Hierapolis, the mysterious ancient healing centre

The east side of the travertines open for tourists, they are huge and sparkle like crystals.

On a drive from a small city Denizli on a scorching hot day a scene strikes the eye with such awe that it leaves a person speechless. Situated right in the heart of the empty dry fields of the Anatolian plateau is a geothermal hotspot which manifests itself in the form of a completely abnormal formation of a wet pure white blanket amidst the otherwise normal and boring hilly plains.

A view from the road on the south side.

The place is called the Cotton Castle or Pamuk Kale (Pamukkale) attributing its name to the white sheets of calcium deposits making travertines and also due to the cultivation of cotton in the area. It is rightly recognized as one of the most unique places in the world. Just the mere appearance is so peculiar it leaves you wonderstruck.

The water is crystal clear, warm and twinkles diamond like, the experience is surreal!

The tourists visitng it were not the only people who noticed its uniqueness. The ancient Romans saw it as a site of hot springs and established a city named Hierapolis there. It was a centre of healing for the sick, who used to bathe in the warm and pleasant spring water.

Bustling with tourists the thermal pools are usually crowded.

There is only one more site in the Roman world similar to it, situated in Italy the Terme di Saturnia which dwarf in comparison to the scale of the carbonate deposits in Pamukkale. The Romans certainly valued the area to build a large healing centre.

The site of the ancient city main fountain of Hierapolis.

Pamukkale-Hierapolis is stranger than stranger things. The huge ruin city complex added to the geological calcium pools also was a site where many of the sick didn’t recover and a huge necropolis also gradually was added there too. Some were deliberately killed by the toxic carbon dioxide gases too. The place has an eerie feel to it, there is a vivid and unmistakable transportation back to ancient times, I have visited the place 3 times and every time was a novel experience.

The theatre restored, it was huge.

.The area to explore is massive. The museum holds many intriguing details with much of the interesting marble carvings lying at the back of the museum in a store shed. I was about to jump into the archeological workplace but the “keep out” sign and a guard dog got the better of me! It is a long walk across the ancient ruins from the gymnasium to the necropolis and original entrance of the city, up towards the restored theatre and Tomb of St. Philip.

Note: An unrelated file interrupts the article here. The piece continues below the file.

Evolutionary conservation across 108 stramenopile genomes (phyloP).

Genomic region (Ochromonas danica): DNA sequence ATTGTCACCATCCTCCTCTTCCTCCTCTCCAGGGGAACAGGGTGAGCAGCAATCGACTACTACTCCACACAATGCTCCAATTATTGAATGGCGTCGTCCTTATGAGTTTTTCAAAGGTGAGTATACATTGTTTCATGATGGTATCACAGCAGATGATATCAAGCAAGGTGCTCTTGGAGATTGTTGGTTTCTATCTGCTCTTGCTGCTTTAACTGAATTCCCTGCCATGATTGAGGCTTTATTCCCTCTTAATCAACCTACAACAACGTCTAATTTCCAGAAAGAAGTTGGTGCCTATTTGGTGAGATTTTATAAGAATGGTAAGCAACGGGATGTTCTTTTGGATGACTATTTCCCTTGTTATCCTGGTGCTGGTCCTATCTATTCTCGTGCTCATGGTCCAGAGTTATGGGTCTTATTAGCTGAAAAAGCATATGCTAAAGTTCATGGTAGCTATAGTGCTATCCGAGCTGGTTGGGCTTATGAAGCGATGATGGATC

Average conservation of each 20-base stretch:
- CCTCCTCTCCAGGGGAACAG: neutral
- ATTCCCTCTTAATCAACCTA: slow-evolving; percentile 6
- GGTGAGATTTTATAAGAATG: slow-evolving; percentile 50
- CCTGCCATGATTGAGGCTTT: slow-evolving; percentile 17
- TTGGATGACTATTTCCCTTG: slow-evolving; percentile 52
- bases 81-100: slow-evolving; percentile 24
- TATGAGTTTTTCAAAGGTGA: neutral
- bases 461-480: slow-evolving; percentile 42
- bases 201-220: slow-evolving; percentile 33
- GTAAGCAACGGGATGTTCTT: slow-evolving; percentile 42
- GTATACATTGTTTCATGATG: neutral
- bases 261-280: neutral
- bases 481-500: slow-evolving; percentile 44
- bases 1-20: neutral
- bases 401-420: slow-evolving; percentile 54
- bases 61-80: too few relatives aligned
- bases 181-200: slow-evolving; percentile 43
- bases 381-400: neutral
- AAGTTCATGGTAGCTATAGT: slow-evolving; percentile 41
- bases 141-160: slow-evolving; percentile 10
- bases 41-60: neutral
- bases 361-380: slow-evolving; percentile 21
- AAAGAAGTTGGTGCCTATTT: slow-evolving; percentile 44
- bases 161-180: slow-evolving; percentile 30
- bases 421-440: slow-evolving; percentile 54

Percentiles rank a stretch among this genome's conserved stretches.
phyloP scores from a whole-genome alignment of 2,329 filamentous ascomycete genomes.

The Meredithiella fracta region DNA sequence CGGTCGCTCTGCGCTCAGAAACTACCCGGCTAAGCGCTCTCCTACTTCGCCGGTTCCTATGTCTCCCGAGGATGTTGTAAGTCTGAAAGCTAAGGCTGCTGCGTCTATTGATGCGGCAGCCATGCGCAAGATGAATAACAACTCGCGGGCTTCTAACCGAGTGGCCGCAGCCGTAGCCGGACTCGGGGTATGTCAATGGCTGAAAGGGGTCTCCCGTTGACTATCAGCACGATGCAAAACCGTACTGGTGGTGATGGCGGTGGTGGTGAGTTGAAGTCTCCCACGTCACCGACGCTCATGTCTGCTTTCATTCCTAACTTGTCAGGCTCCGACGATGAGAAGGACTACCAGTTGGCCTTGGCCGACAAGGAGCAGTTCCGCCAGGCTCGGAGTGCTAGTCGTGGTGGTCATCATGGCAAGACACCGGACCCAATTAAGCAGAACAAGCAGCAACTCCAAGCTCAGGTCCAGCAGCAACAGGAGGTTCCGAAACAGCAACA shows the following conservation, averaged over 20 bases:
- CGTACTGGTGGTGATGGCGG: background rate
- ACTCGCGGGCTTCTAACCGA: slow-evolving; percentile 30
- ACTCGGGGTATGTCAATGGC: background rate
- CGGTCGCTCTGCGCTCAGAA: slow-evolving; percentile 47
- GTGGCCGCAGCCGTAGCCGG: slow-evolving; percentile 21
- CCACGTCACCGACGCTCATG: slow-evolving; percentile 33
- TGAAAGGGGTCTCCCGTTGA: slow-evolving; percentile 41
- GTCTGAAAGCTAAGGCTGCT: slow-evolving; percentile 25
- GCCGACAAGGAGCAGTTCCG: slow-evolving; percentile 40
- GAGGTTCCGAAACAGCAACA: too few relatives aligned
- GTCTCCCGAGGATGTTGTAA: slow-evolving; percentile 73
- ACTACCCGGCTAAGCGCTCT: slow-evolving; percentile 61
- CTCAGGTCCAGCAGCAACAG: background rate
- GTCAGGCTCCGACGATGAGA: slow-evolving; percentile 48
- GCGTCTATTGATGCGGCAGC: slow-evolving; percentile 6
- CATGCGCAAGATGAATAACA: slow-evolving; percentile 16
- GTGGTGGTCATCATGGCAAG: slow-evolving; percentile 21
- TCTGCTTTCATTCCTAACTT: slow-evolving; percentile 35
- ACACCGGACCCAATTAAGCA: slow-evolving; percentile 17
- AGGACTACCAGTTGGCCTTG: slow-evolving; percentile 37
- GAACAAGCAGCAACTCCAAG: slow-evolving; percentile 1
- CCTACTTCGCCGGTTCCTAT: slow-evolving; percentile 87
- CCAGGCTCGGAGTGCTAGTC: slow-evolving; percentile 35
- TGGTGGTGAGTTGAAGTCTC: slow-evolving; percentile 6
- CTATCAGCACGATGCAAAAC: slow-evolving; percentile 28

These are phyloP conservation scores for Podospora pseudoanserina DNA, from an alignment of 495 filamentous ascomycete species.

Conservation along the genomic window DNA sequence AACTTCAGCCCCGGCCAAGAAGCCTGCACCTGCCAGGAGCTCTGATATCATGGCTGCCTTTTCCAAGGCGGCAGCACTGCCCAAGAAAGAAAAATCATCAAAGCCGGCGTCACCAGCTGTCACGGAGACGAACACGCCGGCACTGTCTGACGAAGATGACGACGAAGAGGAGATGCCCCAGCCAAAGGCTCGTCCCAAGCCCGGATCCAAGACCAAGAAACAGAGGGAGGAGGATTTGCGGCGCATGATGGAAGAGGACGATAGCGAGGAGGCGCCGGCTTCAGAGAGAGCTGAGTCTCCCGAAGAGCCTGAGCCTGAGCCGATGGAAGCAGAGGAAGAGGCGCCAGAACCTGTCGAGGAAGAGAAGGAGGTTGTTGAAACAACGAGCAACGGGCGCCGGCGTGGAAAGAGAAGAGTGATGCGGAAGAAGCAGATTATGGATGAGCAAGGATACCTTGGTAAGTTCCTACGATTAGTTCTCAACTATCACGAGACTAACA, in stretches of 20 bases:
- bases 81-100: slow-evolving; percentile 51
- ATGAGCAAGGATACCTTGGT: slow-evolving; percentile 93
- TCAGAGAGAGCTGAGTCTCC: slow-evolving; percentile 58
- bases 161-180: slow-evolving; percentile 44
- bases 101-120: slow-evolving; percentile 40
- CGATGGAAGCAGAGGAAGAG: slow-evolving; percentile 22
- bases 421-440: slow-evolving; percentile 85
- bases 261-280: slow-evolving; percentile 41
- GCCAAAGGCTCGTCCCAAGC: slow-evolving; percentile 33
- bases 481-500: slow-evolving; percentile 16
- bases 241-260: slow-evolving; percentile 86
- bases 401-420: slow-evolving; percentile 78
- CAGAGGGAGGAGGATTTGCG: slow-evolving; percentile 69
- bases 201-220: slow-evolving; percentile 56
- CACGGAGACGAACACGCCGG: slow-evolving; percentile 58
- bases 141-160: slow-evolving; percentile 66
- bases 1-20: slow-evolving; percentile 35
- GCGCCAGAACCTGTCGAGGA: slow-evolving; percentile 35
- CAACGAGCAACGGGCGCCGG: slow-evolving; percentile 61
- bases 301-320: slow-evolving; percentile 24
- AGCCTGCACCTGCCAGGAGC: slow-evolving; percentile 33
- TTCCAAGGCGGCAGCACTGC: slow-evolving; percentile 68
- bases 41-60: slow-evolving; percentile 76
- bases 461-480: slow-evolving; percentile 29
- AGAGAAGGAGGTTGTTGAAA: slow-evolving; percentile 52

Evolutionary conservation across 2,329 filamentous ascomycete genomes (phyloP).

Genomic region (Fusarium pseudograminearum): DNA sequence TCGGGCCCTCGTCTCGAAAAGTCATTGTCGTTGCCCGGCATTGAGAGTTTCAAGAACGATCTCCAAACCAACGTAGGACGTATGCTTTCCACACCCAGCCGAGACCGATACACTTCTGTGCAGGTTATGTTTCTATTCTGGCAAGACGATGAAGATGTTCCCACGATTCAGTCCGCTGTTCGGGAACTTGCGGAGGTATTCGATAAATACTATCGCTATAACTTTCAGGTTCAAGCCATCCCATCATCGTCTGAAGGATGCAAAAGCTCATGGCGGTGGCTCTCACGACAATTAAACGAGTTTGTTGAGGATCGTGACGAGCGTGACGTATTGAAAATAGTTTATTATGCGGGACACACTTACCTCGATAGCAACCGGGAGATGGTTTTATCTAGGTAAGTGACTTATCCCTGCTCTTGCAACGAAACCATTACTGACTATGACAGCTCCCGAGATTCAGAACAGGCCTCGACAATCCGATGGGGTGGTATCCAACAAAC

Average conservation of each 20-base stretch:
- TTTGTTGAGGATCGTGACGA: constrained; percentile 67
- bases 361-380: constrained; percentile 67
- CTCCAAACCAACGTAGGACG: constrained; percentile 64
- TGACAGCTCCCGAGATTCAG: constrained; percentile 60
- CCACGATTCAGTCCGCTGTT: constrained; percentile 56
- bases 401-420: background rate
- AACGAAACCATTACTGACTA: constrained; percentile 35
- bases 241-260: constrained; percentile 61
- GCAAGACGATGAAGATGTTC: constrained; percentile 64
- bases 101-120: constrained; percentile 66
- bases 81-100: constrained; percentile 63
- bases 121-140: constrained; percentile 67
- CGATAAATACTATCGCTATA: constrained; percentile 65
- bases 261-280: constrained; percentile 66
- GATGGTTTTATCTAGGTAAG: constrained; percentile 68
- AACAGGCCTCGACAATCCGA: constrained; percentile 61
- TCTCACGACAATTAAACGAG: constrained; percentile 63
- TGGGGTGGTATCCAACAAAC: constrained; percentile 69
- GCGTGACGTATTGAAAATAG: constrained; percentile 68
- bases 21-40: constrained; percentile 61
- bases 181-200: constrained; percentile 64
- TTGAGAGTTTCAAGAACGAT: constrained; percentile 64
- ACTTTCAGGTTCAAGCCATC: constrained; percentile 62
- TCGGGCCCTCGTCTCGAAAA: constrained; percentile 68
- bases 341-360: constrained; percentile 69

Cleopatra’s pool harbouring the broken columns of the city.

The travertines form two sections. One is open for bathing in the thermal pools and walking across for tourists, the other section is completely closed but interesting to explore too. Paragliding is also a popular activity there too to witness the massive site and geography from air.There is a pool below the location where the original fountain of the city was located called Cleopatra’s pool. Swimming there is also interesting and intriguing. Last time I was there in 2018 it started raining a heavy downpour, with lightning cracking wildly and even striking the pool, it was an intense and frightful adventure, no wonder the Romans believed that Zeus sent down bolts from the heavens.

The necropolis and the three arches showing the main entrance of the city. Cypress trees are said to represent death and mourning.

The city also showcases a rigid clash of ideologies. Hierapolis was where the disciples of Jesus Christ came to preach to the the pagan Romans. It is believed one of the disciples Philip was sacrificed by the Romans there and his tomb lies on a hill amid the ruins of a church.

The map of the city as it was.

The place is so odd that I would suggest anyone to save up and visit it once. The experience is surreal and hauntingly alive with phantoms of the ancient times

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